As for what the younger son inherits, it’s the older son who inherits the estate and the land. Few countries had such a strict primogeniture as Britain and while other countries would divide inheritance between at least the sons, in Britain all of it went to the oldest son. However, since the twelfth and thirteenth centuries landowners made use of the maritagium - which meant that the landowner could donate land to daughters but also younger sons once they married. In the fourteenth century the maritagium became an entail and the landowner could more freely decide what was to happen to his land after his death. [2] How much “money”, to make it simple, the rest of the children would inherit would differ. It depended on the settlement which would be made on a sliding scale and take into account numer of children and the money in total as well as what is to be inherited to the oldest. [3] So, once you decide how much the family is worth, you can decide how much your characters will inherit.

Hope that helps, good luck with your writing!

Signed, Captain.


[1] Laura A. Wallace. “Courtesy Tittles” https://www.chinet.com/~laura/html/titles05.html

[2] Eileen Spring. Law, Land, and Family: Aristocratic Inheritance in England 1300 to 1800. London: The University of North Carolina Press, 1993. https://books.google.se/books?id=dRFhegmpIakC&pg=PA66&hl=sv&source=gbs_toc_r&cad=4#v=onepage&q&f=false 68-69.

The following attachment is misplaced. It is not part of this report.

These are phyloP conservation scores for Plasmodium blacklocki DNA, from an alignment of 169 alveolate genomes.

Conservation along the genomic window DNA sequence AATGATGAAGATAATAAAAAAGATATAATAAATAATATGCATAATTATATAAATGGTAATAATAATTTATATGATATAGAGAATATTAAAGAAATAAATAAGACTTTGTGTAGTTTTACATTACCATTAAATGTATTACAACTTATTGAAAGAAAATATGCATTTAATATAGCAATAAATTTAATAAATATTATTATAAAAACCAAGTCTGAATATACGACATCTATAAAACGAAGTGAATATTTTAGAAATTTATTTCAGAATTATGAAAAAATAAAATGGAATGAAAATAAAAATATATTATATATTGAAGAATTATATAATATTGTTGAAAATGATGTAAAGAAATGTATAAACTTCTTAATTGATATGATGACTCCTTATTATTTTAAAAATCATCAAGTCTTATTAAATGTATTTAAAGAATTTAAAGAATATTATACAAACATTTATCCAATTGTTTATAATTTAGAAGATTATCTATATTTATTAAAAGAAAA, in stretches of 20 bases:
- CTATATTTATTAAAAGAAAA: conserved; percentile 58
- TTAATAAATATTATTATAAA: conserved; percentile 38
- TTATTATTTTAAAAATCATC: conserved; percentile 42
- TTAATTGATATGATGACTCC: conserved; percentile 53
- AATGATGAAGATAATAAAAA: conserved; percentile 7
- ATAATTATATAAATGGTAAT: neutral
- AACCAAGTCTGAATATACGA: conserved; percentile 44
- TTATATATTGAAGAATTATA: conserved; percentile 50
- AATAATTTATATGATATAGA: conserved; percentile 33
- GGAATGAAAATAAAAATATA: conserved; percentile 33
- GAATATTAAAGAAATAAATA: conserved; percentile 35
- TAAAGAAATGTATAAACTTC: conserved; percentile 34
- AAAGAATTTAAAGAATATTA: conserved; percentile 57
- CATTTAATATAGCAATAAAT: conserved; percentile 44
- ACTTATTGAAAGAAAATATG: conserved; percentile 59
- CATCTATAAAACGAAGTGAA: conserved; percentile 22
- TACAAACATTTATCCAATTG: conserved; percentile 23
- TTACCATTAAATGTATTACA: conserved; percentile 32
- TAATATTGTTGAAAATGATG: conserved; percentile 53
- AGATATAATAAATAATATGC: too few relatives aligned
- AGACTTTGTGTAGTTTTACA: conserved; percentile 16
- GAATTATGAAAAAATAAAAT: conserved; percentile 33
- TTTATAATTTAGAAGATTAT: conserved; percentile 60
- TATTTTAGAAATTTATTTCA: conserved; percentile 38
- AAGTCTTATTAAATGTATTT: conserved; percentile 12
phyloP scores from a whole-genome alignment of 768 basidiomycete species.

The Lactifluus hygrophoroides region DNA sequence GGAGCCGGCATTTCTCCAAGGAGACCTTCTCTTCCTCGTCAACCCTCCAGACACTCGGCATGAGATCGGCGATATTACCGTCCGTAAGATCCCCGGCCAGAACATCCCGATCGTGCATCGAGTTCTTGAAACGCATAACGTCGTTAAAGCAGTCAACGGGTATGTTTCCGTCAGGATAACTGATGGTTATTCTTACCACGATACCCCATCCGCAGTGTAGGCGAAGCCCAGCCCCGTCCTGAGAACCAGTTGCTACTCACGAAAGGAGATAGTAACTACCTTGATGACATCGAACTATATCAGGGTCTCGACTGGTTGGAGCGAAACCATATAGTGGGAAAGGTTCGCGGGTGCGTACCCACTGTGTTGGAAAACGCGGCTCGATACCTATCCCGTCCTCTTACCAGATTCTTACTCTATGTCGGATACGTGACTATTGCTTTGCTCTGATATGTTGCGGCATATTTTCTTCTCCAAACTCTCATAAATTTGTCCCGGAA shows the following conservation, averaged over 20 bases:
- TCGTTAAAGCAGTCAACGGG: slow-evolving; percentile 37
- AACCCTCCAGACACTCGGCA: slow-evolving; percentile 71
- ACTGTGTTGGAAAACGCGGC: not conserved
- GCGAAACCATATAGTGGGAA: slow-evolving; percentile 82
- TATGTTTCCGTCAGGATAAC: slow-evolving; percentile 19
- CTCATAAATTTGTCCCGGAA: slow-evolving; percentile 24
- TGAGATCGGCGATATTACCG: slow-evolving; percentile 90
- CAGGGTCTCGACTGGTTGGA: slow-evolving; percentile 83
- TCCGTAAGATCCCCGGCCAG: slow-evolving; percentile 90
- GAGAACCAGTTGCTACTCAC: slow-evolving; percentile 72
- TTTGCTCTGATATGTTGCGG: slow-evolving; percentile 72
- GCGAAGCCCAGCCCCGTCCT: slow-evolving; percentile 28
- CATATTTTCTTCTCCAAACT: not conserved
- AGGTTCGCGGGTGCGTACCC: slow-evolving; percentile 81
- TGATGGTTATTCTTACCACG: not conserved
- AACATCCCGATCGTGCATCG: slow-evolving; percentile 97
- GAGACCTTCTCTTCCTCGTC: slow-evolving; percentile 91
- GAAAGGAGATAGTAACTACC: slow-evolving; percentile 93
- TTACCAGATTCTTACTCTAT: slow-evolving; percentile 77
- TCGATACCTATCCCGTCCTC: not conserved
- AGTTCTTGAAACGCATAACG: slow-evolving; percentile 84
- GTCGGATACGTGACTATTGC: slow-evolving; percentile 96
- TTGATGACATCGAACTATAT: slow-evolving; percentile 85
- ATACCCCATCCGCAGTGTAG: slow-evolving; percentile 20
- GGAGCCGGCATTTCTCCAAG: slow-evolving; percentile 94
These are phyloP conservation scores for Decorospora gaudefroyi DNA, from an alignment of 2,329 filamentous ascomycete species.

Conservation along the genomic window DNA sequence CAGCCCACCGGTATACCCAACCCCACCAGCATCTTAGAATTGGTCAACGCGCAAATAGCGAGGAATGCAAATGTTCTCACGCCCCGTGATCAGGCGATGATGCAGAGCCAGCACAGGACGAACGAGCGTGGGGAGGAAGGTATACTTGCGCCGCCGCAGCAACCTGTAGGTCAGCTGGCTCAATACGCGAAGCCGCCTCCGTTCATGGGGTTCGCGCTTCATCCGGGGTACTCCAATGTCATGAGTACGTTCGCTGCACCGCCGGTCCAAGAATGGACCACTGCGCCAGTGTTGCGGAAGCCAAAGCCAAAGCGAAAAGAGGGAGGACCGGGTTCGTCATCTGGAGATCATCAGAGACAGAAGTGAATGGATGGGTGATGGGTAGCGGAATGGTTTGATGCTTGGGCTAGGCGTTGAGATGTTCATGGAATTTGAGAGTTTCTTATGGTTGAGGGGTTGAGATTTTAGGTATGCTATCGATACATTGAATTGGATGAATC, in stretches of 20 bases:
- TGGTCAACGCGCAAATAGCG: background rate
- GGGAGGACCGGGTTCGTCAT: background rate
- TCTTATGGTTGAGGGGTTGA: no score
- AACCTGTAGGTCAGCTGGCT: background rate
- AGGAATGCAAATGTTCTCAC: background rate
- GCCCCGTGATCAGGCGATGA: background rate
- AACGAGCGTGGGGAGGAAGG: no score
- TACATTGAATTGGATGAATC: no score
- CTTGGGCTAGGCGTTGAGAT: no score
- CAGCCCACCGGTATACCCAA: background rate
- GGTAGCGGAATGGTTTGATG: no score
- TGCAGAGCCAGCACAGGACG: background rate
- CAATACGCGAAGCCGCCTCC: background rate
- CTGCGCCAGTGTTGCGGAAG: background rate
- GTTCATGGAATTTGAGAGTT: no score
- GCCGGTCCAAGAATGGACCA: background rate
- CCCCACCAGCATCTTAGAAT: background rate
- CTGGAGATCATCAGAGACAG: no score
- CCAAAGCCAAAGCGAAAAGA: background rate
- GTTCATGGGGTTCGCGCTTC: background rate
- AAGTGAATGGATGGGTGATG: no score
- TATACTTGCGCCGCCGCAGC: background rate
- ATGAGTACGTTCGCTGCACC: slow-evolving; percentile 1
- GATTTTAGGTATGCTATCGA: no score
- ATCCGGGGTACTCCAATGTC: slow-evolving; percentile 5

[3] Ibid. 77.

anonymous asked:

Aw, cripes, am I doing it wrong by capitalizing ranks when they're not used in conjunction with the character's name? As in, 'Admiral [name] did this and that' and a few lines later '"That is a bad idea" the Admiral said'?

If your story is fiction then it depends on your world I suppose, but grammatically speaking, you only capitalize a rank if it’s used in conjunction with a name. Otherwise, the rank is lowercase. 

Captain Miller was given the assignment to rescue Private Ryan. 

Though the captain had never met Ryan, he and his men traversed miles of enemy territory in search of the private.


Similarly, while we would capitalize the U.S. Army, we would not capitalize “the army.” You can see a few more examples on the Chicago Manual of Style

Internally some army desk jockeys may capitalize random words like Soldier and Corps to add…emphasis? importance…? but grammatically speaking, all of that’s incorrect. 

-Kingsley

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anonymous asked:

Why is it that in the English monarchy they can change their name they choose to rule in when they come into the throne?

Thanks for the question, Anon.

Do you mean why some British monarchs have chosen different regnal names than their first given names? As a general rule, while an English (or, rather now, British) monarch can choose a name under which to rule, most have stuck with their first baptismal names. Such changes only happened in three circumstances - almost in a row - and all in the last two centuries.